It was quite simple, he ate eggs and REACTED!
Ok, let’s start from the beginning. We were having brunch at my parents’ house when my eight month old son reached up to my plate and grabbed a handful of scrambled eggs. I figured it was about time to try this new food, as he had experimented with most of the basics at this point and been just fine. He loved them so much he shoveled the eggs into his mouth and just kept going. Since this was a new food I cut him off after about two tablespoons of scrambled eggs.
Ten to fifteen minutes later he started getting really fussy, which I took to mean he was hungry so I tried nursing him. He fought it like crazy, which was not like him. I tried to nurse on both sides and he just got more agitated. He was so mad that he was screaming, arching his back, and flailing around. Within 30 minutes of eating the eggs he started projectile vomiting (so much more than the normal spit up – he completely covered me in vomit). We still weren’t sure what was going on (at that time we thought he may have the flu or something else) so we sat with him in the bathtub while he threw up.
Ten minutes later while he was in the bath he started to swell. When I say swell I mean he blew up. His eyes started to swell shut. A mosquito bite on his forehead grew to the size of a quarter. He got hives all over his body, his ears got real red and hot, he couldn’t stop itching his face. He was clawing at himself and screaming. He was rubbing his face against us over and over again.
That was when we realized he was having an allergic reaction. My mom ran out and bought children’s Benadryl. Within ten minutes of giving him the Benadryl his swelling was going down and he was calming down too. He still wouldn’t nurse but he wasn’t upset like he had been. He fell asleep for three hours shortly after the first dose of Benadryl (sleeping on my husband to make sure he was ok). Once he woke up he was acting normal, just very very sleepy and snuggly. We gave him another dose of Benadryl five hours later and after that he was back to his old self. The next day he was completely normal, albeit it starving because he hadn’t nursed the entire day before
- Ate the eggs
- 15 minutes later he got extremely fussy
- 30 minutes later he started throwing up
- 10 minutes later he got hives
- 10 minutes later he got children’s Benadryl
- 10 minutes later the reaction was on its way back down
The whole allergic reaction happened in just under an hour of eating the allergen.
We brought him to his primary care physician and we got chewed out! Take a lesson from us, bring your child into the doctor or ER immediately if you ever see a reaction like the one our son had. The doctor said we were fortunate the Benadryl had worked because we may not have been so lucky. It seems so obvious now but when we were in the moment and he calmed down so quickly after getting Benadryl we thought it was fine. We were sent to an allergy specialist and our son was tested for allergies to eggs, peanuts, and soy. He tested positive for an egg allergy and negative to the peanuts and soy. We were given a prescription for EpiPen Jr. (holy cow I can’t imagine having to jab that huge needle into my son’s thigh-ugh) and told that if we ever have to use it that we need to get him into the ER immediately. We also learned that each reaction after the first tends to get worse. The specialist told us that his allergy is severe and that he may grow out of the allergy eventually but it will probably take him longer than others who are less sensitive. The light at the end of the tunnel is that dairy and egg allergies are possible to outgrow woo hoo!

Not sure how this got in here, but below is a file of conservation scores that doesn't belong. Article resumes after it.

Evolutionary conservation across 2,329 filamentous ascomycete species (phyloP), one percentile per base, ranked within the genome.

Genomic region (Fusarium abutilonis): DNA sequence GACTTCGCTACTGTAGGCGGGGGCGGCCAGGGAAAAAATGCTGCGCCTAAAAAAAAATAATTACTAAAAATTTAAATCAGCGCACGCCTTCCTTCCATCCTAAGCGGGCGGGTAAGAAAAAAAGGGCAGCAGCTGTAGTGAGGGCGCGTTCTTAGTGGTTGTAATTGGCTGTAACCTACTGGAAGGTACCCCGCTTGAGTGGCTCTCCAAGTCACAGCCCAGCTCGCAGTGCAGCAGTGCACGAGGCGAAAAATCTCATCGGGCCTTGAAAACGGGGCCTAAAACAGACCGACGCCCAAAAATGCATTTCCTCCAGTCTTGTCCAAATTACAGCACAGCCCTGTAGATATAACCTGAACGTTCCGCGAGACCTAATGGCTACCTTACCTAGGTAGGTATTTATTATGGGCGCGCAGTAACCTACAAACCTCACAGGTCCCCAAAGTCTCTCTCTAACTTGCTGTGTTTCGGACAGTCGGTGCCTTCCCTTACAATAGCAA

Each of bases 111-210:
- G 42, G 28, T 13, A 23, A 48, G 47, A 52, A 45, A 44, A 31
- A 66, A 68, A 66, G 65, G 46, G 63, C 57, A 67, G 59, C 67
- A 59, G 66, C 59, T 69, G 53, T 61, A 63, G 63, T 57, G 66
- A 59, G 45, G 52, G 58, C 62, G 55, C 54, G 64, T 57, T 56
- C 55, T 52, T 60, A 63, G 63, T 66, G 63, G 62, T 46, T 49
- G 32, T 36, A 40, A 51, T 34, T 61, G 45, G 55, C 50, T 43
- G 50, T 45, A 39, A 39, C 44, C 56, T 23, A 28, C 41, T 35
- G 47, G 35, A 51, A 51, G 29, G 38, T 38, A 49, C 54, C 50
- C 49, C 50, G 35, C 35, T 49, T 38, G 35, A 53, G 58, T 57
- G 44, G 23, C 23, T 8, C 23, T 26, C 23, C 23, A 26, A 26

Figuring out how to live with an egg allergy in the house has been extremely difficult. Once you start looking out for eggs you realize … there are eggs in just about everything AHHHH! Next time you make a favorite recipe or read a label, look for the bold words at the end of the ingredients: contains eggs or made in a facility that processes eggs. It has been hell trying to figure out where eggs may be hidden, and then keep those foods out of my son’s mouth when all he wants to do at this age is put everything he sees in it. Every time I cook I have to read the label of every single ingredient I cook with, or any time we go out to eat we have to ask the cook to figure out what kids meals they have that don’t contain eggs. That means about 75% of the time my son eats a different meal than the rest of the family because there is always something that may contain egg. I am working on coming up with more recipes that don’t have eggs but it is a learning curve.
There is a great list of surprising foods that have egg in it on WebMD.
I look at the future and wonder how parents of children with food allergies handle it when their child goes to school and is surrounded by hidden dangers. My son will not be able to partake when someone brings in cake or cupcakes to celebrate a birthday. This makes me sad for him. My son couldn’t even have a normal birthday cake for his first birthday. I went to the bakery and they said there was not one food item in the bakery that did not have egg in it. I ended up making one of the only options I could find that is egg free but not really a cake (here is the recipe for the Cookie Monster Dirt Cake I made him, which he loved).
As time goes on (we are now one year into the egg allergy) we learn more about food allergies and hacks that make life easier for kids with food allergies. Here is a site with some good information on replacing eggs in recipes. My favorites substitutes are flax-seed (which I do most of the time because it adds great fiber and omega 3s) and applesauce.
Kids keep us on our feet with new challenges and learning experiences all the time. Any advice on handling a food allergy would be greatly appreciated! Thanks.
Find me on: